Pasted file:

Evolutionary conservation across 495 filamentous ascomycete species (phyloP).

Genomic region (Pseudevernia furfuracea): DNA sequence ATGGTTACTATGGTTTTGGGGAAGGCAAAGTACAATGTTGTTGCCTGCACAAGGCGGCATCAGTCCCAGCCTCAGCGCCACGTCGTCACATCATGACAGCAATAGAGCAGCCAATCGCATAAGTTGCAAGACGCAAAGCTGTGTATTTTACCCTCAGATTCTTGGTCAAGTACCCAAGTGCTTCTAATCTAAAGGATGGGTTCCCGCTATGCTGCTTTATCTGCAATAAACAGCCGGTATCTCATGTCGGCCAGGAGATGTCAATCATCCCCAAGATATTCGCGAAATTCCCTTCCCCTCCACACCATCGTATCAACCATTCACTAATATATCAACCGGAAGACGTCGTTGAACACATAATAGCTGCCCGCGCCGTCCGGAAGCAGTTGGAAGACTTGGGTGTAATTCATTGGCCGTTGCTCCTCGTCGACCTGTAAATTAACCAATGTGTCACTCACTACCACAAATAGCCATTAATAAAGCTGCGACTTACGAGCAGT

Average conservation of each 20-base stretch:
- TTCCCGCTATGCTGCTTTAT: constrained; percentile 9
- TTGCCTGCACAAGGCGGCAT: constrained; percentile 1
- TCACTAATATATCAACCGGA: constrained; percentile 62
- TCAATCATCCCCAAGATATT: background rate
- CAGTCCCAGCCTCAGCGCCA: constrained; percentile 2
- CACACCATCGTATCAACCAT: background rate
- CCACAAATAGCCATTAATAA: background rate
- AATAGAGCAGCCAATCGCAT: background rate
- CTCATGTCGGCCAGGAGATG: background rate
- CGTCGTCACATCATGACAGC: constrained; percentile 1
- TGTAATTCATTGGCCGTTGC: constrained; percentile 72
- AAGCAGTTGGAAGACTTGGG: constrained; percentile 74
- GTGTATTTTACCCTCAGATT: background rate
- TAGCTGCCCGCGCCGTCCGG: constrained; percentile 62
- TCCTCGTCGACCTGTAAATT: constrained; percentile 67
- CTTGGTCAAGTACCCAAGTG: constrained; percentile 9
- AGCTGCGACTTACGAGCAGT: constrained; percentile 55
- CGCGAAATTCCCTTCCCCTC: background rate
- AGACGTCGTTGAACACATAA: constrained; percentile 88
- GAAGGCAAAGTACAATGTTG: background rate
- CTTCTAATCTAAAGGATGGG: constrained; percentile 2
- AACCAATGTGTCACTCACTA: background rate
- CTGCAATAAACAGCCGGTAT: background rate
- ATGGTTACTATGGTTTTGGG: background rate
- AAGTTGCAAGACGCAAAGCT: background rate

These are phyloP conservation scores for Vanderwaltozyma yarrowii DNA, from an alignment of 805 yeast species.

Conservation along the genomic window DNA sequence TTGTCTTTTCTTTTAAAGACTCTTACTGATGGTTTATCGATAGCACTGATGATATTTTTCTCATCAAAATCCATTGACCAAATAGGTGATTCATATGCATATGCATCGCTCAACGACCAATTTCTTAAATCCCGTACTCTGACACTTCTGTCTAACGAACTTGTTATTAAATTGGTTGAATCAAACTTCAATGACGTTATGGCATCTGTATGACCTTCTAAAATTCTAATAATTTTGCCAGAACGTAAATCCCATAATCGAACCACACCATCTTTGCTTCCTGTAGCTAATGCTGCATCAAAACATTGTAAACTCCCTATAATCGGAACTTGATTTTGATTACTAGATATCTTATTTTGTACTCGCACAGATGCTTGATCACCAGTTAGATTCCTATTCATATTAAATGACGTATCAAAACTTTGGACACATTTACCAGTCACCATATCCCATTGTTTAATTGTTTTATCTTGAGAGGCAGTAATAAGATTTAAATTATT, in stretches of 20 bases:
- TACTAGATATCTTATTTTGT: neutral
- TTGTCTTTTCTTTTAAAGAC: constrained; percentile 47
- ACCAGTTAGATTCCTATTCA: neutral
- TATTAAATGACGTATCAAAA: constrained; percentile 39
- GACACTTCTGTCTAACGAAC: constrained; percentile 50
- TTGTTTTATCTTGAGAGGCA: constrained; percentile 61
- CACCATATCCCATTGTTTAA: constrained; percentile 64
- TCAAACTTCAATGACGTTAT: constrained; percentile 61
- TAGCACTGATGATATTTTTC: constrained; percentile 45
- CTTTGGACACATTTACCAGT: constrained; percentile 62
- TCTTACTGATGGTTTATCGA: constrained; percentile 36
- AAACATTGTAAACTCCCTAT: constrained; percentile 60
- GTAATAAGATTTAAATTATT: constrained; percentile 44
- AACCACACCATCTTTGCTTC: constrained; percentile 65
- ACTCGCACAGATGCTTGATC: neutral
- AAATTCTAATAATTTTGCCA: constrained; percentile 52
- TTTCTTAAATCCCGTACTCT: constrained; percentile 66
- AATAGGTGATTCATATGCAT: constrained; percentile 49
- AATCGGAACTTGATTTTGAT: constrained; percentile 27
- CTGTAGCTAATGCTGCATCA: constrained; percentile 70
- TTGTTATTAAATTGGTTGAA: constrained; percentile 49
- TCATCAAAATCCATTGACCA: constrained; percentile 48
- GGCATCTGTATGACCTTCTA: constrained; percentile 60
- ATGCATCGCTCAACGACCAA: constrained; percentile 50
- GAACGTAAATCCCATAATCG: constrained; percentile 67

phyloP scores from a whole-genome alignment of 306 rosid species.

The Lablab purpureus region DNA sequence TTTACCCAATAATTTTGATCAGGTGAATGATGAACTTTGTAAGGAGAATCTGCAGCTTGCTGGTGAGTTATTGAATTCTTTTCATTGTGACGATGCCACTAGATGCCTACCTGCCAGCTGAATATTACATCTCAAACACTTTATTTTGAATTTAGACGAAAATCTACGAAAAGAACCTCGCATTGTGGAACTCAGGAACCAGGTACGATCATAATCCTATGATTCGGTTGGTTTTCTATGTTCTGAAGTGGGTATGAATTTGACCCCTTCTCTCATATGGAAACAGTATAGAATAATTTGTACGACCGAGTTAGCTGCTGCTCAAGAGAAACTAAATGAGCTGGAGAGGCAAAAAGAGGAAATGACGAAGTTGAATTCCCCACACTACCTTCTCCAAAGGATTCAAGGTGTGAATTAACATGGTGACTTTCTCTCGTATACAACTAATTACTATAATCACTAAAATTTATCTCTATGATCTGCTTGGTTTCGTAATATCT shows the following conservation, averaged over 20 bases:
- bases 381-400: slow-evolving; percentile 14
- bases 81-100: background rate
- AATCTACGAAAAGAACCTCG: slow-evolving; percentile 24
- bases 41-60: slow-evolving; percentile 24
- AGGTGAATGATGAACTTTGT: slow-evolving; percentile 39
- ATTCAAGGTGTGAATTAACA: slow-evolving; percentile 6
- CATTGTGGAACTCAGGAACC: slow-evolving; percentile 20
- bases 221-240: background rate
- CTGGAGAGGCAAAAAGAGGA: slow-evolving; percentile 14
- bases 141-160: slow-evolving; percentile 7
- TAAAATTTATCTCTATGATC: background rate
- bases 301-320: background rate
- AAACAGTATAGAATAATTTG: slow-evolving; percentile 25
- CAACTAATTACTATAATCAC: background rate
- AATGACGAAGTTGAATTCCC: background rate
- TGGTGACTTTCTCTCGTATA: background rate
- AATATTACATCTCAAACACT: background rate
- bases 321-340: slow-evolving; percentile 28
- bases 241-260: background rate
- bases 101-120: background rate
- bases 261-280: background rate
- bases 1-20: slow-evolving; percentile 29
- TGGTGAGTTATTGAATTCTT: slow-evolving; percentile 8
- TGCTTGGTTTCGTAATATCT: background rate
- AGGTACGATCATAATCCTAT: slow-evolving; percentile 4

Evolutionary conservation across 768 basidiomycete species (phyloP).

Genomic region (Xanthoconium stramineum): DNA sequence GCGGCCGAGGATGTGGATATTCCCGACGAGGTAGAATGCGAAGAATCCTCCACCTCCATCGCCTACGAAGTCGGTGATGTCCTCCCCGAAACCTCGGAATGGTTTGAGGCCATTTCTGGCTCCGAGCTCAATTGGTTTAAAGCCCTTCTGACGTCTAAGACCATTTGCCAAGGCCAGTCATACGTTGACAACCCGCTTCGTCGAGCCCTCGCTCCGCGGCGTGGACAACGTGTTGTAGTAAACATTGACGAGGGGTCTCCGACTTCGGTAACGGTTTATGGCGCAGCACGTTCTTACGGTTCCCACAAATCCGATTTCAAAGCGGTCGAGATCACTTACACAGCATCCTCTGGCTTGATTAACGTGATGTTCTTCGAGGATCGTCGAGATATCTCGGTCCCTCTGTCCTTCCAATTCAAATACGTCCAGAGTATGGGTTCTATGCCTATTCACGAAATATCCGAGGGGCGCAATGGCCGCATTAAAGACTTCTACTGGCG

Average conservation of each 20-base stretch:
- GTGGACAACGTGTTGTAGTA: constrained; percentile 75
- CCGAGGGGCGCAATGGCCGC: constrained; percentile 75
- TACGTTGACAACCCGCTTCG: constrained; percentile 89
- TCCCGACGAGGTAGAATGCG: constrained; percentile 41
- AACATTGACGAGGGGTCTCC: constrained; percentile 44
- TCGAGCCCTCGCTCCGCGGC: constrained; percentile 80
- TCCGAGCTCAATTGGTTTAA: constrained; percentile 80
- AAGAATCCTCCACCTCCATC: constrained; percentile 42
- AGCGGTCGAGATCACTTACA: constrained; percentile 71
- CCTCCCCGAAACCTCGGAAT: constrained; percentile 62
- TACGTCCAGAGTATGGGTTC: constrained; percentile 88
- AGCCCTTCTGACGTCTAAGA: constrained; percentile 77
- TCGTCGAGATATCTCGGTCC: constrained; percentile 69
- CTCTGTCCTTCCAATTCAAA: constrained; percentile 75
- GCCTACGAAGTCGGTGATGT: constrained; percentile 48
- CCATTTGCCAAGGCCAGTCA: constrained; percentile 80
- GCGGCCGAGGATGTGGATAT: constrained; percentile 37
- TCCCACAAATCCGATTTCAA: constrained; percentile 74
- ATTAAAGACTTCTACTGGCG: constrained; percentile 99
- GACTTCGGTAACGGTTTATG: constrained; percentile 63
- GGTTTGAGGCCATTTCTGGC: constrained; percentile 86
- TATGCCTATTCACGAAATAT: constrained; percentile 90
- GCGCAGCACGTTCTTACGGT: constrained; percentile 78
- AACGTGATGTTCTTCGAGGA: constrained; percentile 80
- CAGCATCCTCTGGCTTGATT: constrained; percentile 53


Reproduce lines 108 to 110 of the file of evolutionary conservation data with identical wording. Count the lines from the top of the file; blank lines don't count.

- GCGCAGCACGTTCTTACGGT: constrained; percentile 78
- AACGTGATGTTCTTCGAGGA: constrained; percentile 80
- CAGCATCCTCTGGCTTGATT: constrained; percentile 53